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Manga in Minutes: Attack on Titan, Vols. 10 + 11

Attack on Titan, Vol. 10Attack on Titans, Vols. 10 + 11
by Hajime Isayama
Kodansha Comics
Rating: Teen (!6+)

The mystery of the Titans and their breach of the wall deepens as revelations abound in Hajime Isayama’s Attack on Titan, Vols. 10 + 11! Trapped in the ruins of Utgard Castle, a group sent to investigate the breach find themselves under siege from the small but steadily growing army of Titans. Low on fuel, blades and man power, can the group survive? Revelations abound in these two volumes of Attack on Titan!

One of the great things about the last few volumes of Attack on Titan has been the non-stop twists and turns, all of which deepen the mysteries of the Titans, the Wall, the world and the entire premise of the series. These volumes are absolutely no different as Isayama keeps the the twists coming at breakneck speed. Much of the volume 10 focuses on the relationship between the mysterious Ymir and the young, seemingly idealistic Krista. Both are harboring secrets that connect to the central mysteries of the series, and both are forced to make a choice regarding those secrets in the volume. Their relationship is an odd one, and an extended flash back exposes one of the few issues I have with the series, characters stopping at odd times and making declarative proclamations regarding their motivation and the motivation of others. It’s true, Attack on Titan is a shonen series and these kinds of speeches aren’t exactly rare in shonen manga, but unlike other shonen series who often fall into a vague “fight manga” mold, Attack on Titan has often felt more like an adventure series eschewing the traditional shonen “fight manga” tropes… except for this one. This all segues into the events of volume 11 where Isayama pulls out all the stops and gives us an absolutely insane fight sequence that has be seen to be believed.

Isayama’s artwork has changed over the past 10 volumes, but I found his shift in style to be really noticeable in this volume. Gone is much of the thatched, sketchiness that dominated the earlier parts of the series, and its replaced with a look that makes greater use of toning for shading and to suggest colors. The action sequences, particularly those that dominate much of volume 11, are intense but feel a bit messy and difficult to follow. Isayama’s problems with anatomy come to the forefront as the battle is one that relies heavily upon anatomical elements and accurately depicted body parts. To put it a bit more plainly, when one titan tries to lock the other into a triangle choke it looks incredibly wonky as legs and arms look awkward, out of proportion and distorted by perspective and Isayama’s general problems with anatomy. Make no mistake though, despite his shortcoming as an artist he still manages to make a rather intense, entertaining and memorable fight scene!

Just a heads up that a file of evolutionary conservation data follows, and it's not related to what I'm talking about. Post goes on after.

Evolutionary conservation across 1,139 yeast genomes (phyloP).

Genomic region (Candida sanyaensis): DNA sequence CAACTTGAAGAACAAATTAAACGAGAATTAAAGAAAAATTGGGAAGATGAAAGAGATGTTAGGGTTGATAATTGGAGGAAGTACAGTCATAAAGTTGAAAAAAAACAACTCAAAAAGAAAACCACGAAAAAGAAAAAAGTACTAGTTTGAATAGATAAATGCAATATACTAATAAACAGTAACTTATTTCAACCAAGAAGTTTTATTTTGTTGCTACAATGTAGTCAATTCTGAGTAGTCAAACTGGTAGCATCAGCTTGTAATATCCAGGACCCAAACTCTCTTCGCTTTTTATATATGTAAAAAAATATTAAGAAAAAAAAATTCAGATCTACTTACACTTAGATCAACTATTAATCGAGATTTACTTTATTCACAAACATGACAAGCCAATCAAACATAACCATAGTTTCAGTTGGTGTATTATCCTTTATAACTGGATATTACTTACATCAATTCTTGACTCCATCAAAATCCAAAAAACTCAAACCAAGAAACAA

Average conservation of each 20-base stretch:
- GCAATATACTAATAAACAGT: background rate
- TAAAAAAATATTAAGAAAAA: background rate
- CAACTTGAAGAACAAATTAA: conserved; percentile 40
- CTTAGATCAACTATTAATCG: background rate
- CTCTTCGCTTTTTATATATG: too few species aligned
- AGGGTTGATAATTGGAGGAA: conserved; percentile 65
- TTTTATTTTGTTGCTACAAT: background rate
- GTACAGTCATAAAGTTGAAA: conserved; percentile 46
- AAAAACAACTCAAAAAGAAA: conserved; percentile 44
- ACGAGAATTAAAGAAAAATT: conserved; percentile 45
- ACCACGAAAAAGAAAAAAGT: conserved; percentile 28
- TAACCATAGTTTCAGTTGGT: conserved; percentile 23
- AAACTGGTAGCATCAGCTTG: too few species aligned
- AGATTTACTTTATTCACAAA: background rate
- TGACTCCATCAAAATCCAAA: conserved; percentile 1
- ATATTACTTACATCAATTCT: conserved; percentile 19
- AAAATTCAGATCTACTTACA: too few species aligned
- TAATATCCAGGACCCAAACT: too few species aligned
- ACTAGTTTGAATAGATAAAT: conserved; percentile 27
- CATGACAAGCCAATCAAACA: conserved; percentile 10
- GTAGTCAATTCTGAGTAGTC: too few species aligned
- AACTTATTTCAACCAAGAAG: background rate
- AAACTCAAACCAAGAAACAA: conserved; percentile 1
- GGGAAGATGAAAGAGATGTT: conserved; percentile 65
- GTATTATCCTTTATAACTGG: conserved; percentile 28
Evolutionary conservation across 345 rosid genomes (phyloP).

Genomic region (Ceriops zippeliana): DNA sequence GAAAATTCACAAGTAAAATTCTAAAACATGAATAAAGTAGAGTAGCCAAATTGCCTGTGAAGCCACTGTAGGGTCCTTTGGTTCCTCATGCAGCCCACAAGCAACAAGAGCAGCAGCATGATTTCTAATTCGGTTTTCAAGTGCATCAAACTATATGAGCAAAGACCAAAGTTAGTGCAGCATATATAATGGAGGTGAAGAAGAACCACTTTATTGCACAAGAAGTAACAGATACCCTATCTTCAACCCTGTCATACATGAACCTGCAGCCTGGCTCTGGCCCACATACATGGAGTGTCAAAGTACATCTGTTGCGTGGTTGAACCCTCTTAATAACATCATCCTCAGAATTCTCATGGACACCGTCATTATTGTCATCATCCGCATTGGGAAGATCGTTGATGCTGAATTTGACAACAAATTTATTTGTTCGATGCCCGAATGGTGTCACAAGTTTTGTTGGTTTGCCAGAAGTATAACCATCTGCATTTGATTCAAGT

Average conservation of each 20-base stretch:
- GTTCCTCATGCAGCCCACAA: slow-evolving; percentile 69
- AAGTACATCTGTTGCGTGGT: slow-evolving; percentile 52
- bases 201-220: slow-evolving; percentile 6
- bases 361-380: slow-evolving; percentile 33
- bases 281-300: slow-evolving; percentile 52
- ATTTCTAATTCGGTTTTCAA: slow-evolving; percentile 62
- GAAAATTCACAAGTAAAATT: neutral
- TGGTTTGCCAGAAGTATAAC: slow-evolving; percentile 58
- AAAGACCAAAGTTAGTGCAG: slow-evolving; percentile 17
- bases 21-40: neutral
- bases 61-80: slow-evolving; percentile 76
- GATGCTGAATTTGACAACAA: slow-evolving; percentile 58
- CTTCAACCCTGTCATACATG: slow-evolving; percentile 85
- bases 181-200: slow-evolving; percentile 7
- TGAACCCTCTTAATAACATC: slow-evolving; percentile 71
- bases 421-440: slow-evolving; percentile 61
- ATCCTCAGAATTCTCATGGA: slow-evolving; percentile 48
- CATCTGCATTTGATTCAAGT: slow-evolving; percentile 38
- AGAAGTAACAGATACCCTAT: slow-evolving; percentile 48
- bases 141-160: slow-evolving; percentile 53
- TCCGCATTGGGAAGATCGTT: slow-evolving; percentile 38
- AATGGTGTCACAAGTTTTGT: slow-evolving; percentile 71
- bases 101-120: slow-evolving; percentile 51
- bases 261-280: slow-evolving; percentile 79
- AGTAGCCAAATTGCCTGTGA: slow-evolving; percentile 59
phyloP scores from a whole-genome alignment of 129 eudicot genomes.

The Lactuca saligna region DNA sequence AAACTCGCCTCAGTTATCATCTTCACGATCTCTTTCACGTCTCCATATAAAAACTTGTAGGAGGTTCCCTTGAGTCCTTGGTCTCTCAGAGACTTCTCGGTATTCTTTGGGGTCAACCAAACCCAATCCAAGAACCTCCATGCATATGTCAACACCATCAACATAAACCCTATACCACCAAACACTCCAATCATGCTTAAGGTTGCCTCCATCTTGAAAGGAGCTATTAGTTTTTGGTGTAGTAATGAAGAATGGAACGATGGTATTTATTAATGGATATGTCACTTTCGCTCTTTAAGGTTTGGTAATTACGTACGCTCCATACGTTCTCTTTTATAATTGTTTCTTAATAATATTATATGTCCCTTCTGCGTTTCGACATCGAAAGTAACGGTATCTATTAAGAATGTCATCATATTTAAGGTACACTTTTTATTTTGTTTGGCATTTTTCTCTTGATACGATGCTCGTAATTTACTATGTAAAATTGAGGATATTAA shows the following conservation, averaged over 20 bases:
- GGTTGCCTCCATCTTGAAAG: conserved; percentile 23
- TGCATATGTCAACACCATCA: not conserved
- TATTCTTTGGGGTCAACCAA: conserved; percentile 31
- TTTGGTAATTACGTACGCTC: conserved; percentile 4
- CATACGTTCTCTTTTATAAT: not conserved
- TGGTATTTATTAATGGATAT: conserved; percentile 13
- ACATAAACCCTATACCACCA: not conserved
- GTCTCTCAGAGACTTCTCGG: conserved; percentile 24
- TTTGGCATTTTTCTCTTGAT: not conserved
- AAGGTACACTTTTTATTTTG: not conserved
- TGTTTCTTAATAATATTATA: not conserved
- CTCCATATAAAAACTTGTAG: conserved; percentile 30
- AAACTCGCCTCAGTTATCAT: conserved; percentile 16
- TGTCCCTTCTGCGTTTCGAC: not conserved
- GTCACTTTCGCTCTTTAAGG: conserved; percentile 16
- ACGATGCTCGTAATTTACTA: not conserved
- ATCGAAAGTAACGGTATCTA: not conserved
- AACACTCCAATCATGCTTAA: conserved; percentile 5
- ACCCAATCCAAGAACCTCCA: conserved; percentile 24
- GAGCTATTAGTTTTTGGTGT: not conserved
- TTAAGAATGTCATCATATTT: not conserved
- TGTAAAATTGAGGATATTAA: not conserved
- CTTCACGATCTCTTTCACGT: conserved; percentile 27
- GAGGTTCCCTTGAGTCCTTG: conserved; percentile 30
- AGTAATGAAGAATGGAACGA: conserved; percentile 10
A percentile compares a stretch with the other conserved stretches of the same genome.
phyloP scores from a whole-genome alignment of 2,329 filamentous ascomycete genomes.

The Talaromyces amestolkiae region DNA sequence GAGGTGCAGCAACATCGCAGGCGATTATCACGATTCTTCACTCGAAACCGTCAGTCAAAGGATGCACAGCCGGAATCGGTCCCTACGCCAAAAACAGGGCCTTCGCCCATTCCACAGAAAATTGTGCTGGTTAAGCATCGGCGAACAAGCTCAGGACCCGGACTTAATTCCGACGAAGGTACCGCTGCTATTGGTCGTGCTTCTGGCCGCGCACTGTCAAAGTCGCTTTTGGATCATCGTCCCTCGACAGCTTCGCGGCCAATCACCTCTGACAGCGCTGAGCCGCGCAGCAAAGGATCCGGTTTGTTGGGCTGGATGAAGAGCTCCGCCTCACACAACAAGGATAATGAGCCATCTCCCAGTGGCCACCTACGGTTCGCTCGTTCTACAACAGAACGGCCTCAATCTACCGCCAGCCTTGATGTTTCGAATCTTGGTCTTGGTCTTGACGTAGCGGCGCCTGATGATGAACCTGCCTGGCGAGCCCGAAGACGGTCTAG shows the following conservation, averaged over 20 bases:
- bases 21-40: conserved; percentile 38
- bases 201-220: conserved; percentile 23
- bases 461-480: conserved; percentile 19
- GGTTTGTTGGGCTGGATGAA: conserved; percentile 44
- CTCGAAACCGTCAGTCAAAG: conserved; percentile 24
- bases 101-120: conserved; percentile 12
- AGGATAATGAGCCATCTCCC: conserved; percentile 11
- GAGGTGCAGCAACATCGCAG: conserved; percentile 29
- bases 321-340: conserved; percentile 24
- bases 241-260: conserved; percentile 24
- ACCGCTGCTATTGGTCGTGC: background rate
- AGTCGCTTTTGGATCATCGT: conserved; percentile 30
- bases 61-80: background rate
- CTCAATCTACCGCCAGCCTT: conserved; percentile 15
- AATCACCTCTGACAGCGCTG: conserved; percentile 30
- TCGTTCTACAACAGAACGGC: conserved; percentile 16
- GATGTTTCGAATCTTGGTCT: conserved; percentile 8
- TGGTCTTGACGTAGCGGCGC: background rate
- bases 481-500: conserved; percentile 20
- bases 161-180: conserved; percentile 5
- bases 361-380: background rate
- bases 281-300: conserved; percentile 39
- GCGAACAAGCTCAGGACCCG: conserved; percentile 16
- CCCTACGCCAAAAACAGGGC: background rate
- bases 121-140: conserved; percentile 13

Attack on Titan, Vol. 10 + 11 rounds out what’s been a rather amazing year for a series that came onto the scene with little fanfare before exploding into a massive hit, both in Japan and in the US. With an anime series, spin off manga, video games and more due out in the next year, the future looks bright for the franchise. These two volumes, full of revelations, including one that’s haunted the series since the volume one, are another great installment for what was arguably the surprise hit of the 2013.

Attack on Titan, Vol. 10 is available now. Attack on Titant, Vol. 11 will be available on January 28th from Kodansha Comics. Review copies provided by the publisher.

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